Great Art Gives Your Band Longevity

You may already have a stonking fan-base that fills your gigs, but as your fame grows your newest fans mean just as much as your loyal ones. After all, a band is a business, and who doesn’t dream of being rich and famous with that all coveted ‘cover of the Rolling Stone’?

While social media sites are a great place to start, their future popularity is unpredictable. In 2006 Justin Timberlake’s MySpace was the biggest social networking site in the world, but by 2011 is it had lost nearly half its users and advertisers shunned it. Facebook is going the same way – after all not just mum and dad but even granny is on it. There couldn’t be a better way to kill ‘hip’.

Let it be a lesson – change is constant. Anything truly cool is vulnerable to aging and the immunity factor, just like those antibiotics you’re being told not to take unless you have a serious infection. Twitmusic, Spotify, Instagram– anything your old aunty or baby brother can use will likely take you far from the professional (and perhaps raucous) image you’d rather present.

Hopefully you’ve already tuned in and launched your own independent website. This is great for stability, control and communication with your own niche market. But for attracting new fans, not to mention journalists, booking agents, promoters or even labels, nothing beatseye-blasting posters or print flyers that make the folks you want to reach slow down and stare. Great concert posters and logos are now cultural icons, as you can see in the stunning pop/rock art and design collection at the Victoria and Albert museum. The famed Rolling Stones ‘lips and tongue logo’, so naughty when it graced the Sticky Fingers album in 1970, takes pride of place and is an image no one in the history of rock has ever forgotten.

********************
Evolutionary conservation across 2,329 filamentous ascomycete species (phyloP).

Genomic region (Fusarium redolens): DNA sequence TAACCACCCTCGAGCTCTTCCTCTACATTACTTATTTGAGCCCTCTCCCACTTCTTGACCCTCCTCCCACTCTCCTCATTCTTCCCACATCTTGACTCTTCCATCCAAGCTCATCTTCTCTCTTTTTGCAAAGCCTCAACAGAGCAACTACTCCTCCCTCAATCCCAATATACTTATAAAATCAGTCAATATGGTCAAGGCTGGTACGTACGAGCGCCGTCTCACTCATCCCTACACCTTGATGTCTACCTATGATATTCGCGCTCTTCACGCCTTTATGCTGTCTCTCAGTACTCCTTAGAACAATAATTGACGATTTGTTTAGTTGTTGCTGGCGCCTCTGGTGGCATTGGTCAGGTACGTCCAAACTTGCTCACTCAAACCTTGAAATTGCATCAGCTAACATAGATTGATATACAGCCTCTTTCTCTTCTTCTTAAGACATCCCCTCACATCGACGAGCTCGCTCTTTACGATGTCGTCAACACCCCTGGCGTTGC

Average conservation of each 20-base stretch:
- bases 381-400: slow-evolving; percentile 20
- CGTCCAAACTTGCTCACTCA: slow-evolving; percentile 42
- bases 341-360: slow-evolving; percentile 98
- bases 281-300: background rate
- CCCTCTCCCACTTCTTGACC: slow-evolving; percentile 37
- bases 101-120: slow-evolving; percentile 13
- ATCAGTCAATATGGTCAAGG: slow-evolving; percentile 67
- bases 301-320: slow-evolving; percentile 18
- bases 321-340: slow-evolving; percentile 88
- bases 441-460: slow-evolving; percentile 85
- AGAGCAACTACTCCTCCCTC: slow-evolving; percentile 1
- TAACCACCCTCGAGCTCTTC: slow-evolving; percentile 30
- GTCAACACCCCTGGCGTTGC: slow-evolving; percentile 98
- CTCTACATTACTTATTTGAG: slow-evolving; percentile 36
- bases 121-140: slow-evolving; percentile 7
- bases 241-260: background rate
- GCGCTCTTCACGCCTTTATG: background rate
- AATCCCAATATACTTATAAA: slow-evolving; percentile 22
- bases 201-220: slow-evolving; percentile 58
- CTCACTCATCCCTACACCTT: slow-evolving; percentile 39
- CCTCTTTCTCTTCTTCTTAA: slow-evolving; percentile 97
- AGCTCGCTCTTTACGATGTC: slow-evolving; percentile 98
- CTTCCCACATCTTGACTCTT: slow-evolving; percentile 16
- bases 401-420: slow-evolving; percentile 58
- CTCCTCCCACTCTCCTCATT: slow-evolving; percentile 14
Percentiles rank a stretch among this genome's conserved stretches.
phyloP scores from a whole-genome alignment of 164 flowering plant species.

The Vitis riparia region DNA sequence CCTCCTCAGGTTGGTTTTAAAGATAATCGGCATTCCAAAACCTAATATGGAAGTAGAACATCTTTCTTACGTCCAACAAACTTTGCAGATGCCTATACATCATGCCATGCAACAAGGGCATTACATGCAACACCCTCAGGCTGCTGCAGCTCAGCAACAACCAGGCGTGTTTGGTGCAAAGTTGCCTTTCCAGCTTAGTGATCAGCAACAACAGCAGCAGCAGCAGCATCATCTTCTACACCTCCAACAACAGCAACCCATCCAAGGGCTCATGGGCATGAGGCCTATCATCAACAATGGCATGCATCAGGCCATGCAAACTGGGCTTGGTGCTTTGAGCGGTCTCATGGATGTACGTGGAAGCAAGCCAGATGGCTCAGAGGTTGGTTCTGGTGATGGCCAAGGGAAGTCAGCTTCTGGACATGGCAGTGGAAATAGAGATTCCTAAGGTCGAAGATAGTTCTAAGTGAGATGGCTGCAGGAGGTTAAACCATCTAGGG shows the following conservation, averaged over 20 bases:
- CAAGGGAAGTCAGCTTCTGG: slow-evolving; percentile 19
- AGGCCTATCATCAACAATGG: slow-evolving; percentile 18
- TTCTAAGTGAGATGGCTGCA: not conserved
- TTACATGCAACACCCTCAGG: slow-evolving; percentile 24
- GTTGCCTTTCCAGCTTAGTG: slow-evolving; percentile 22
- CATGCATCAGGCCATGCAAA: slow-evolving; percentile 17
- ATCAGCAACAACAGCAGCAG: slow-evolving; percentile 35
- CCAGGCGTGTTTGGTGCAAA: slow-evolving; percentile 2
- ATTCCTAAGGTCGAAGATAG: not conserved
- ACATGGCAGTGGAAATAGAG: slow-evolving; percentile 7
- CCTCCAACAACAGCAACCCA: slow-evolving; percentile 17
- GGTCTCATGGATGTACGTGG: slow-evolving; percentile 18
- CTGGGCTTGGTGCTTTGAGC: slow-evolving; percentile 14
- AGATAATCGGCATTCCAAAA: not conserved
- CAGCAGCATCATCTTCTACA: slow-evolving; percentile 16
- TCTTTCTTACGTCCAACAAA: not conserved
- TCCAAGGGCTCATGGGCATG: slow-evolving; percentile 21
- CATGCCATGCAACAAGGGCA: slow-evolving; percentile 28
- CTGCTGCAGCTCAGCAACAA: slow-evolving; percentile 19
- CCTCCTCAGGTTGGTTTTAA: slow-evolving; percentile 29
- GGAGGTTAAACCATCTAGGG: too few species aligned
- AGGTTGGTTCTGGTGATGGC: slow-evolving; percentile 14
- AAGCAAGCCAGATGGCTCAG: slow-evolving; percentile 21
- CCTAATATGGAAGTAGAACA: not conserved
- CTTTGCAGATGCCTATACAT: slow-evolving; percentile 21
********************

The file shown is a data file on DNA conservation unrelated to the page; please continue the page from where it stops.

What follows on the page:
Make sure, however, that images don’t distract from the most crucial part of your text- the who, what, when, and where. We’ve all seen those cheapie prints where the website and other contact details is lost under a riot of ink. Sloppiness like this means your message is lost and your sure-fire hit is consigned to the garage with the rusty drum set forever.

Likewise, great graphic design means building a distinct image for your band’s message and fan base. Your visual identity needs to generate instant recognition as well as emotional and aesthetic appeal. Color consistency, such as a striking red, white and black, will pierce visual complacency as it did in early Bolshevik posters, and moody blues suggest a private pain in need of jazz horns and soulful lyrics.

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